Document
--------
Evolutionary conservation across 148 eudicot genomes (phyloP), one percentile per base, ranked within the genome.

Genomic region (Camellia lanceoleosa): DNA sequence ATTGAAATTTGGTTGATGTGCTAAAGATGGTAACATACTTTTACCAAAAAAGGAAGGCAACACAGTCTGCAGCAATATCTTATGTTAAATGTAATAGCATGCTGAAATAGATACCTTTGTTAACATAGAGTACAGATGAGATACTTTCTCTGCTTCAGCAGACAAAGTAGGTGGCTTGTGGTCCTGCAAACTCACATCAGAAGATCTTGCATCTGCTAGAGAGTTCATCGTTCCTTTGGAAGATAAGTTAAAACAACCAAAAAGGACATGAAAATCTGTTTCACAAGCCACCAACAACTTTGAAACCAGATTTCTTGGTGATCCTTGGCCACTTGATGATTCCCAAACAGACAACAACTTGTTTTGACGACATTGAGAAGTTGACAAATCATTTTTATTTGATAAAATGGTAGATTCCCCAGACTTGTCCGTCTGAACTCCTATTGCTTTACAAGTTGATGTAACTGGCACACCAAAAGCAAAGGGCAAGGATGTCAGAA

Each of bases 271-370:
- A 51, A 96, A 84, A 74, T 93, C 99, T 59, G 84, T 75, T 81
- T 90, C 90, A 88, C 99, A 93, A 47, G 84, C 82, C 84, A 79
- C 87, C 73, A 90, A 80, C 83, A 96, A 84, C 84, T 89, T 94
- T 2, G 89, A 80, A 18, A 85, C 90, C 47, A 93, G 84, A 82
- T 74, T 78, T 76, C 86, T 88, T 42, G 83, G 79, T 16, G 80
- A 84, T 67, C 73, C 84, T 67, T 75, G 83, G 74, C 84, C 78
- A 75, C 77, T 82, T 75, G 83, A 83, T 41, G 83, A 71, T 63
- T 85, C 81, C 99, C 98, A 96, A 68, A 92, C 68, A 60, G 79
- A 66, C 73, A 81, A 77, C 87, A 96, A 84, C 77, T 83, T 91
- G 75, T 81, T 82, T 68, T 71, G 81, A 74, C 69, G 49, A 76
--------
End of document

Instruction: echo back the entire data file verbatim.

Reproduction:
Evolutionary conservation across 148 eudicot genomes (phyloP), one percentile per base, ranked within the genome.

Genomic region (Camellia lanceoleosa): DNA sequence ATTGAAATTTGGTTGATGTGCTAAAGATGGTAACATACTTTTACCAAAAAAGGAAGGCAACACAGTCTGCAGCAATATCTTATGTTAAATGTAATAGCATGCTGAAATAGATACCTTTGTTAACATAGAGTACAGATGAGATACTTTCTCTGCTTCAGCAGACAAAGTAGGTGGCTTGTGGTCCTGCAAACTCACATCAGAAGATCTTGCATCTGCTAGAGAGTTCATCGTTCCTTTGGAAGATAAGTTAAAACAACCAAAAAGGACATGAAAATCTGTTTCACAAGCCACCAACAACTTTGAAACCAGATTTCTTGGTGATCCTTGGCCACTTGATGATTCCCAAACAGACAACAACTTGTTTTGACGACATTGAGAAGTTGACAAATCATTTTTATTTGATAAAATGGTAGATTCCCCAGACTTGTCCGTCTGAACTCCTATTGCTTTACAAGTTGATGTAACTGGCACACCAAAAGCAAAGGGCAAGGATGTCAGAA

Each of bases 271-370:
- A 51, A 96, A 84, A 74, T 93, C 99, T 59, G 84, T 75, T 81
- T 90, C 90, A 88, C 99, A 93, A 47, G 84, C 82, C 84, A 79
- C 87, C 73, A 90, A 80, C 83, A 96, A 84, C 84, T 89, T 94
- T 2, G 89, A 80, A 18, A 85, C 90, C 47, A 93, G 84, A 82
- T 74, T 78, T 76, C 86, T 88, T 42, G 83, G 79, T 16, G 80
- A 84, T 67, C 73, C 84, T 67, T 75, G 83, G 74, C 84, C 78
- A 75, C 77, T 82, T 75, G 83, A 83, T 41, G 83, A 71, T 63
- T 85, C 81, C 99, C 98, A 96, A 68, A 92, C 68, A 60, G 79
- A 66, C 73, A 81, A 77, C 87, A 96, A 84, C 77, T 83, T 91
- G 75, T 81, T 82, T 68, T 71, G 81, A 74, C 69, G 49, A 76